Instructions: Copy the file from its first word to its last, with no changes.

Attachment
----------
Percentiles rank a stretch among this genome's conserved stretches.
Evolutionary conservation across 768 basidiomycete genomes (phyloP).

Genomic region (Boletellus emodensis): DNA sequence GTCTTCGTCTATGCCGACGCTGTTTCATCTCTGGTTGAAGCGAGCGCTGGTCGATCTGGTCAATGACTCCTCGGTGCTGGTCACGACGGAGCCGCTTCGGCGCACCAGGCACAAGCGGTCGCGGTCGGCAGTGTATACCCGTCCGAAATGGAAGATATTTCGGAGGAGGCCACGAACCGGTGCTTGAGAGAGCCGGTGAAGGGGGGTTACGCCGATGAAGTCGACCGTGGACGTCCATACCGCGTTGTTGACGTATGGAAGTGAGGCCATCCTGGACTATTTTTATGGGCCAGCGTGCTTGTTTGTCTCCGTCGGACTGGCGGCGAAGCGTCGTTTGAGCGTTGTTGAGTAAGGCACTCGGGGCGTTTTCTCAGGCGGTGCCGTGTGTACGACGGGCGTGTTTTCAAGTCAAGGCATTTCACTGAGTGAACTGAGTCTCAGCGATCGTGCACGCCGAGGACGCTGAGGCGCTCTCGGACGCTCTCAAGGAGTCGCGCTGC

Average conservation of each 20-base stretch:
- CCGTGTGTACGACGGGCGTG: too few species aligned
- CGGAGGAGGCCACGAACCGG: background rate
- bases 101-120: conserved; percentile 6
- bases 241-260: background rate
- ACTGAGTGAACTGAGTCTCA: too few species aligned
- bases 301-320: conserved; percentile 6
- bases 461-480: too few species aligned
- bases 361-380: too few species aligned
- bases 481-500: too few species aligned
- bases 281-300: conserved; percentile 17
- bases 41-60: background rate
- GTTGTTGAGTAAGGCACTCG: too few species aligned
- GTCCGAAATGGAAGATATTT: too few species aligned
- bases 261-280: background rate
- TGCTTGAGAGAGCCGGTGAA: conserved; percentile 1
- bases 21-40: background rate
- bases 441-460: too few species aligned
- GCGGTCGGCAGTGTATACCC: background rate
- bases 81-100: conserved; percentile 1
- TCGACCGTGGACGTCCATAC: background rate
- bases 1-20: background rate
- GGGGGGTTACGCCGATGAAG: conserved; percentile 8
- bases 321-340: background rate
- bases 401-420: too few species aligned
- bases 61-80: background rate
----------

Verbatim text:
Percentiles rank a stretch among this genome's conserved stretches.
Evolutionary conservation across 768 basidiomycete genomes (phyloP).

Genomic region (Boletellus emodensis): DNA sequence GTCTTCGTCTATGCCGACGCTGTTTCATCTCTGGTTGAAGCGAGCGCTGGTCGATCTGGTCAATGACTCCTCGGTGCTGGTCACGACGGAGCCGCTTCGGCGCACCAGGCACAAGCGGTCGCGGTCGGCAGTGTATACCCGTCCGAAATGGAAGATATTTCGGAGGAGGCCACGAACCGGTGCTTGAGAGAGCCGGTGAAGGGGGGTTACGCCGATGAAGTCGACCGTGGACGTCCATACCGCGTTGTTGACGTATGGAAGTGAGGCCATCCTGGACTATTTTTATGGGCCAGCGTGCTTGTTTGTCTCCGTCGGACTGGCGGCGAAGCGTCGTTTGAGCGTTGTTGAGTAAGGCACTCGGGGCGTTTTCTCAGGCGGTGCCGTGTGTACGACGGGCGTGTTTTCAAGTCAAGGCATTTCACTGAGTGAACTGAGTCTCAGCGATCGTGCACGCCGAGGACGCTGAGGCGCTCTCGGACGCTCTCAAGGAGTCGCGCTGC

Average conservation of each 20-base stretch:
- CCGTGTGTACGACGGGCGTG: too few species aligned
- CGGAGGAGGCCACGAACCGG: background rate
- bases 101-120: conserved; percentile 6
- bases 241-260: background rate
- ACTGAGTGAACTGAGTCTCA: too few species aligned
- bases 301-320: conserved; percentile 6
- bases 461-480: too few species aligned
- bases 361-380: too few species aligned
- bases 481-500: too few species aligned
- bases 281-300: conserved; percentile 17
- bases 41-60: background rate
- GTTGTTGAGTAAGGCACTCG: too few species aligned
- GTCCGAAATGGAAGATATTT: too few species aligned
- bases 261-280: background rate
- TGCTTGAGAGAGCCGGTGAA: conserved; percentile 1
- bases 21-40: background rate
- bases 441-460: too few species aligned
- GCGGTCGGCAGTGTATACCC: background rate
- bases 81-100: conserved; percentile 1
- TCGACCGTGGACGTCCATAC: background rate
- bases 1-20: background rate
- GGGGGGTTACGCCGATGAAG: conserved; percentile 8
- bases 321-340: background rate
- bases 401-420: too few species aligned
- bases 61-80: background rate